Congress and Wall Street can move disease research closer to treatments, cures
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Bipartisan consensus is rare these days. But one thing that Republicans and Democrats have agreed on in recent years is federal support for biomedical research at the National Institutes of Health. Congress has approved significant increases in federal funding for disease research in each of the last four years.

Since Congress funds the research, Congress also has responsibility to get results. Unfortunately, there is a significant gap in funding for translational research. Because of this gap, federally funded research is sitting on the shelf, ignored and unused.

Translational biomedical research advances taxpayer-funded NIH research into viable cures and treatments that can be developed by private companies. Without funding for translational research, much of the basic research done at NIH cannot be put into clinical trials to determine its effectiveness. This issue is so common -- and so detrimental to applied research -- that this gap is often referred to as the “Valley of Death.”

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Rather than spend additional federal money on translational research, we have proposed a unique public-private partnership as a solution. H.R. 2620, the Faster Treatments and Cures for Eye Diseases Act, creates a pilot program focused on a single medical issue – blindness. The bill creates unique financial instruments called “Eye Bonds” that would allow private investors to fund translational research for a variety of eye-related diseases and conditions. H.R. 2620 uses a public-private partnership to bridge the “Valley of Death.”

In the United States, there are more than 4 million adults and almost half-a-million children who are blind or have severely impaired vision. Their vision is impaired by a variety of medical conditions, such as age-related macular degeneration, diabetic retinopathy, retinitis pigmentosa and sickle-cell retinopathy.

Furthermore, blindness is a significant issue for our veterans of the armed forces. According to the Vision Research Program of the Department of Defense, traumatic eye injuries account for upwards of 16 percent of all injuries in Operation Enduring Freedom and Operation Iraqi Freedom. Close to one-third of service members that experience an ocular trauma become legally blind.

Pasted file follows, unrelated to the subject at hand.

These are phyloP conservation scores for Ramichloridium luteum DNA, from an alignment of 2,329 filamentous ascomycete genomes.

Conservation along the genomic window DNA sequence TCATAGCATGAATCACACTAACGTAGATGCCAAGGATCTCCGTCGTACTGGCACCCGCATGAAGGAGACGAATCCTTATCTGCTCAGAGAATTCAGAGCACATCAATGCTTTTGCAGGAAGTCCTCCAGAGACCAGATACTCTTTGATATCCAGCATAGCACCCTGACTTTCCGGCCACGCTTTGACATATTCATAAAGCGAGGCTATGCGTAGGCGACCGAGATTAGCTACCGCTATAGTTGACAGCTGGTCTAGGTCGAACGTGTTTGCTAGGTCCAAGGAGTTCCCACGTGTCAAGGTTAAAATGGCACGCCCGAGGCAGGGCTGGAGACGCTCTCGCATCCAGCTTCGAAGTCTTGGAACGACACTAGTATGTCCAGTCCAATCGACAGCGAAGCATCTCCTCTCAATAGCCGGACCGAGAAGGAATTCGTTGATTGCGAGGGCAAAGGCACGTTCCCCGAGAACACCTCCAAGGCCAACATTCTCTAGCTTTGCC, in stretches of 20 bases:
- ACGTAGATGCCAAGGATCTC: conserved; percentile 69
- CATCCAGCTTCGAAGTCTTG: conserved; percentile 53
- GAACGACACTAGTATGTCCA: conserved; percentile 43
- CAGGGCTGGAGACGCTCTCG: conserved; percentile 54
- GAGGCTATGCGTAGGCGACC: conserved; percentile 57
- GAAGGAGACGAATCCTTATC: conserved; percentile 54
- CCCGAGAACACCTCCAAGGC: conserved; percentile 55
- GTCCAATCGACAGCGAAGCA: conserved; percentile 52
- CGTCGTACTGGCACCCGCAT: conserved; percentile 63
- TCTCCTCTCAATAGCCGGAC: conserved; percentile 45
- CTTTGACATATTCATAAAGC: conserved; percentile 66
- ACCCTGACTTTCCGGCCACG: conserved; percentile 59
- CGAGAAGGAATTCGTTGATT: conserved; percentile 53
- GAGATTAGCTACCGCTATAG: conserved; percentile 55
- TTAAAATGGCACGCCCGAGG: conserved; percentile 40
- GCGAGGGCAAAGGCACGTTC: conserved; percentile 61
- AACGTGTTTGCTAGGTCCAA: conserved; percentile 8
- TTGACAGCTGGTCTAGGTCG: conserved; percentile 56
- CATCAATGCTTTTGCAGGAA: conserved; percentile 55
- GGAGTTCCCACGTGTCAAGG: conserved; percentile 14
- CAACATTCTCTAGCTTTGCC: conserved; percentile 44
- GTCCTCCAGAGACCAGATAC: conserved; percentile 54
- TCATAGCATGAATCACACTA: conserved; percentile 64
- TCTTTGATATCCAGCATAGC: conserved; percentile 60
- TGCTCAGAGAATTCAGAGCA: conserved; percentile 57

H.R. 2620 implements numerous safeguards to ensure taxpayers’ interests are protected, and to quickly reimburse taxpayers for the small initial outlays to start the project. The pilot program stipulates that the National Eye Institute (NEI), part of NIH, will select eligible projects so that only legitimate, viable projects receive funding. Packages of loans to scientific projects deemed viable for investment by NIH would be sold in Eye Bond issuances of no more than $250 million per year for four years, backed by a limited federal guarantee to encourage private investors to invest in a complex field.

Eye Bonds would NOT replace existing federal funding to the NEI or the NIH. Furthermore, taxpayers are repaid first – not last – as researchers advance treatments and repay their obligations. We have built in many other controls at each stage of this pilot program, which would also proceed only following rules from the Departments of Health and Human Services and Treasury to maximize taxpayer protections, speed cures, and prevent conflicts of interest.

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Less than two years ago Luxturna became the first FDA-approved gene therapy for patients with an inherited retinal disease. Since then the treatment has worked for several patients with Leber congenital amaurosis (LCA), a rare genetic disease that primarily affects the retina and causes severe visual impairment starting in infancy and deteriorates slowly over time.

For example, 6-year-old Monroe Le, who was diagnosed with LCA when she was three, was able to see in the dark for the first time and enjoy a trip to Disneyworld after receiving the treatment. And Heather Hodlin, at 25-years old, was finally able to see her first star through a telescope. But Luxturna is an exception. With new funding mechanisms to push research ahead, there is no doubt the science and technology capabilities exist to deliver more breakthroughs for eye diseases and beyond.

Once proven to work for blindness, this funding model can be expanded to cross translational research boundaries in other disease groups such as cancer and neurological disorders. Because of the proximity of the optic nerve to the brain, some medical researchers say that, “The eye is the window to the brain.” Treatments for blindness have been shown to have related benefits for neurological conditions such as Alzheimer’s and Parkinson’s Disease.

If the Eye Bonds pilot program is successful, it could have ancillary benefits for millions more Americans.

Bishop represents Georgia’s 2nd District. McMorris Rodgers represents Washington’s 5th District and is a member of the Energy and Commerce Committee.